§ 16. Mr. Bottomley
asked the President of the Board of Trade what reply he has given to the representations by the New Zealand Government concerning the importation of meat from the Argentine.
Mr. P. Thomeycroft
We drew attention to the fact that New Zealand has now a much bigger share of our total meat imports, both by quantity and value, than before the war; and we said that we have no reason to expect any substantial change in the level of meat imports in the near future.
§ Mr. Bottomley
Is not the New Zealand Government disturbed because more and more imports are coming in? The President of the Board of Trade will 203 recollect that the Australian Government made the same representations, with the ultimate bad results to our country which resulted in the new Agreement? The New Zealand Government will be taking similar steps. Cannot the right hon. Gentleman stop that now?
§ Mr. Thorneycroft
I am not sure what the right hon. Member has in mind, but the New Zealand share of the market, both in quantity and value, is larger than it was before the war. The Australian problem was quite a different one. It was based, not on meat, but on wheat, and the share of the market had declined, not increased.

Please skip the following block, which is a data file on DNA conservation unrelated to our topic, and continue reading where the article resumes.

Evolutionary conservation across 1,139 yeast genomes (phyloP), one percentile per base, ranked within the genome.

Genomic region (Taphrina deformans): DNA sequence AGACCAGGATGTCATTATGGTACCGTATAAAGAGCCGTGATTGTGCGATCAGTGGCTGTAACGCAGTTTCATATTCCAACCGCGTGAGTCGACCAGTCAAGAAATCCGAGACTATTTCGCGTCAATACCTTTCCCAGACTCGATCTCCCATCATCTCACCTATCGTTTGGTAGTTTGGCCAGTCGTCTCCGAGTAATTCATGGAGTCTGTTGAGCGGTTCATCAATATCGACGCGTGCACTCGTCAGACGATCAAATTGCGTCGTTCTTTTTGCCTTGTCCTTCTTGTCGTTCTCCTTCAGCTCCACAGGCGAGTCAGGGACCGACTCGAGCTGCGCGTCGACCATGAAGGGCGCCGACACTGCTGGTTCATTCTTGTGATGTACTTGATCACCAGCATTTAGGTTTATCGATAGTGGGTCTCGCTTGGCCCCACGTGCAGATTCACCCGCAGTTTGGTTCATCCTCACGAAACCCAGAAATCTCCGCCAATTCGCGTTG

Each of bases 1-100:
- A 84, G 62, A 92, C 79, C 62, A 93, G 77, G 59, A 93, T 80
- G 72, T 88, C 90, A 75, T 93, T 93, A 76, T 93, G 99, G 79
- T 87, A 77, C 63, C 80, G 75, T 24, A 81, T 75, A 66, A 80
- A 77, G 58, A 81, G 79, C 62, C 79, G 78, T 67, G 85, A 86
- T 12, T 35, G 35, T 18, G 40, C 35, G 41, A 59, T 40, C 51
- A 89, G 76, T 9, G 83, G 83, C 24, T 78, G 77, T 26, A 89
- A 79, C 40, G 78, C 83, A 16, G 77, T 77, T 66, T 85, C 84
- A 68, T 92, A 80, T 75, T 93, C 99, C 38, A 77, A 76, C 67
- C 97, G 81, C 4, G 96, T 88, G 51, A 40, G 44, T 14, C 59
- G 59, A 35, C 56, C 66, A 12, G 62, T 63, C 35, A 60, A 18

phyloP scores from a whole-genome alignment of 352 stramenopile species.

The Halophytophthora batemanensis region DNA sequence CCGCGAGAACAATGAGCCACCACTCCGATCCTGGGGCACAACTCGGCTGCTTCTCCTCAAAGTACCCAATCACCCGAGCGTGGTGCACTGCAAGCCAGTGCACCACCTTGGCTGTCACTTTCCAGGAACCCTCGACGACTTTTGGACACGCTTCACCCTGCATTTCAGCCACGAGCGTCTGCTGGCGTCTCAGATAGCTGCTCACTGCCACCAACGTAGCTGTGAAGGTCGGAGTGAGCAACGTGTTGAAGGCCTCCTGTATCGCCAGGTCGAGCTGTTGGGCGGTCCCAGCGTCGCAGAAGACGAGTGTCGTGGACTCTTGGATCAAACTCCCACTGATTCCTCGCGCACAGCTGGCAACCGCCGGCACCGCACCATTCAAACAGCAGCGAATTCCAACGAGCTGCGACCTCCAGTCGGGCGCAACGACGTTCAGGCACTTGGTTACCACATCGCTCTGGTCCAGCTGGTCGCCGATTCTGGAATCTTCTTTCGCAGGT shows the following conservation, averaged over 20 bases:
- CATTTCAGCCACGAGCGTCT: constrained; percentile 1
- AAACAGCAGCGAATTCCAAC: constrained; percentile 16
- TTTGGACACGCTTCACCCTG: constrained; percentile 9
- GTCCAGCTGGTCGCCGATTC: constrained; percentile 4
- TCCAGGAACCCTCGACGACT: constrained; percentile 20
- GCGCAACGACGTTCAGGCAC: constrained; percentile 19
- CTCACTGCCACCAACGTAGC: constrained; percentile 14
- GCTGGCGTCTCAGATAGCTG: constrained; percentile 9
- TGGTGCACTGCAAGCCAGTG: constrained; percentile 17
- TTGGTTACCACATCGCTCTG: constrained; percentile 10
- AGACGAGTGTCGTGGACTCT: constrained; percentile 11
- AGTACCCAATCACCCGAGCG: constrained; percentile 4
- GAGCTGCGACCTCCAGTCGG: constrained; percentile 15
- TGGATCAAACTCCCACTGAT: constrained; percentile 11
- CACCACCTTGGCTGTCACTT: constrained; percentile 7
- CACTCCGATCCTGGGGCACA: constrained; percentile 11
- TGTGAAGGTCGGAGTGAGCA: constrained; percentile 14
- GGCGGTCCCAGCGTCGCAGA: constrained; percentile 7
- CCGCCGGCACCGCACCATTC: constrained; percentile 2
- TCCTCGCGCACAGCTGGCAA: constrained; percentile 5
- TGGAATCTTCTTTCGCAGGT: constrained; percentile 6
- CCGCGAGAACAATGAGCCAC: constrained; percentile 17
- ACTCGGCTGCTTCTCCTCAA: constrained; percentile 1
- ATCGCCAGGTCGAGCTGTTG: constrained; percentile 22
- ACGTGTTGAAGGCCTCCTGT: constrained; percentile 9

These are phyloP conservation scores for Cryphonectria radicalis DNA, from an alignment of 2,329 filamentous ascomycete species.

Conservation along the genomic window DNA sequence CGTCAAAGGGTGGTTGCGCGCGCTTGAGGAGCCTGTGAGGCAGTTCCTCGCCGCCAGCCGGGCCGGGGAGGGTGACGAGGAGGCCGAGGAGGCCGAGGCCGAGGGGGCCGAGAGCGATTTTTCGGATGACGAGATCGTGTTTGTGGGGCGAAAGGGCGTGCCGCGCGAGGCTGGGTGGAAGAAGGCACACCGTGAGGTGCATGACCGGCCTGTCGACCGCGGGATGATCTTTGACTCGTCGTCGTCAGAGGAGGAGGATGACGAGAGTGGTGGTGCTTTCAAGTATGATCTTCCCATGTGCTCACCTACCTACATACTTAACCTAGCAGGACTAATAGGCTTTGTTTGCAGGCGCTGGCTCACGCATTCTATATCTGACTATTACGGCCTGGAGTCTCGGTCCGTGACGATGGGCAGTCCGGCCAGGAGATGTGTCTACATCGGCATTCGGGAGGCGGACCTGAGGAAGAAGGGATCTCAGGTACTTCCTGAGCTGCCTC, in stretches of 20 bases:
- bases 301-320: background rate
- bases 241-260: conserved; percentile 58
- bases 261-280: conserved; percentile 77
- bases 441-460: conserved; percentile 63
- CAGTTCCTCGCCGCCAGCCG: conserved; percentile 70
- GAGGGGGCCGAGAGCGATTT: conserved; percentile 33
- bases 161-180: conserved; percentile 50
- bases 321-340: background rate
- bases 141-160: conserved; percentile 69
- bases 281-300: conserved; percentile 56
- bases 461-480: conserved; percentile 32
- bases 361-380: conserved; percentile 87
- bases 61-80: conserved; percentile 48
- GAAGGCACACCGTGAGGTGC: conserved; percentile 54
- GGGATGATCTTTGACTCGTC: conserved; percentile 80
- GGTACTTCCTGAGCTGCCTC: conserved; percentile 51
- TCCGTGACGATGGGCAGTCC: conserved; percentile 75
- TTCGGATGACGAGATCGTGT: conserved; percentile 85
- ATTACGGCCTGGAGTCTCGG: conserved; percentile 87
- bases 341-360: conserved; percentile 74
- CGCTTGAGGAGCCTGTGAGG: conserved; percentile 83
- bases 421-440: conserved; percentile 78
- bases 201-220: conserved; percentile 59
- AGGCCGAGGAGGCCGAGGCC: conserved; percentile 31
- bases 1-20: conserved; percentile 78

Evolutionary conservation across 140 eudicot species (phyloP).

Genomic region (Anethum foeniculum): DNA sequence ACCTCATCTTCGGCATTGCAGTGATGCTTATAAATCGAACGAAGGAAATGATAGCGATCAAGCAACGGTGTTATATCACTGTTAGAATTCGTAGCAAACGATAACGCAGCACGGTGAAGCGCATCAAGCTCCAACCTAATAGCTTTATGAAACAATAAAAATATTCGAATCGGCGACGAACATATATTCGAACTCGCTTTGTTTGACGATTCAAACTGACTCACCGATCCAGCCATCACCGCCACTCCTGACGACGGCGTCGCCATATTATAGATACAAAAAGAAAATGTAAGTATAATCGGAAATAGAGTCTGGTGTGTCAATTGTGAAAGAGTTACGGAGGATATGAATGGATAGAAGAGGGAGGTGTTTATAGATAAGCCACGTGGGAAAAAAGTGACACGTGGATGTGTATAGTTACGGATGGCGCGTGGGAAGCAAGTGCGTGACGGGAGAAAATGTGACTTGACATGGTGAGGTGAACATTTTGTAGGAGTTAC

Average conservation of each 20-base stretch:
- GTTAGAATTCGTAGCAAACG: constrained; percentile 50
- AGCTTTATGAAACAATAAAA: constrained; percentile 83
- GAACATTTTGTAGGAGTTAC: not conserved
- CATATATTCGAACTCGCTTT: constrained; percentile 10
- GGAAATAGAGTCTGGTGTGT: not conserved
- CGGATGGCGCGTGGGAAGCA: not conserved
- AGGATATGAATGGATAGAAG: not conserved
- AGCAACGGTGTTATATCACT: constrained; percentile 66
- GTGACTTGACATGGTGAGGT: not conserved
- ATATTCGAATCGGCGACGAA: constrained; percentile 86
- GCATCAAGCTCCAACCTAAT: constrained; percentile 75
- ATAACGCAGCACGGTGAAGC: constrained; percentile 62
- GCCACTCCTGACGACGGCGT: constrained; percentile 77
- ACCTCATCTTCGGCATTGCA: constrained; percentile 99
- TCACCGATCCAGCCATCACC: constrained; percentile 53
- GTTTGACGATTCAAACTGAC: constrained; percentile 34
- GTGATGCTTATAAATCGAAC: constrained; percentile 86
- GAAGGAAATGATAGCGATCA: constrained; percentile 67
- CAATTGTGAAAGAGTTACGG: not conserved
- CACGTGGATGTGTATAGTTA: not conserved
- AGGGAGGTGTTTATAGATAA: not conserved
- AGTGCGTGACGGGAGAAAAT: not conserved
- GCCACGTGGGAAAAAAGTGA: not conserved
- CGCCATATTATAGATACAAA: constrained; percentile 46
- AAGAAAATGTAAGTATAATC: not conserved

§ Mr. Bottomley
If there is an improvement in trade with both those countries, that is due to bulk purchase and longterm trade agreements under the Labour Government. May I ask the President whether he does not expect the New Zealand Government to be as awkward in the future as the Australian Government have been in the past, because of lack of action on the part of Her Majesty's Government?
I would not accept that either of these two very friendly Commonwealth Governments have been in the least bit awkward in any way.
§ Mr. Russell
Is there any reason why we should not take as much as New Zealand is able to let us have up to the limit of our consumption?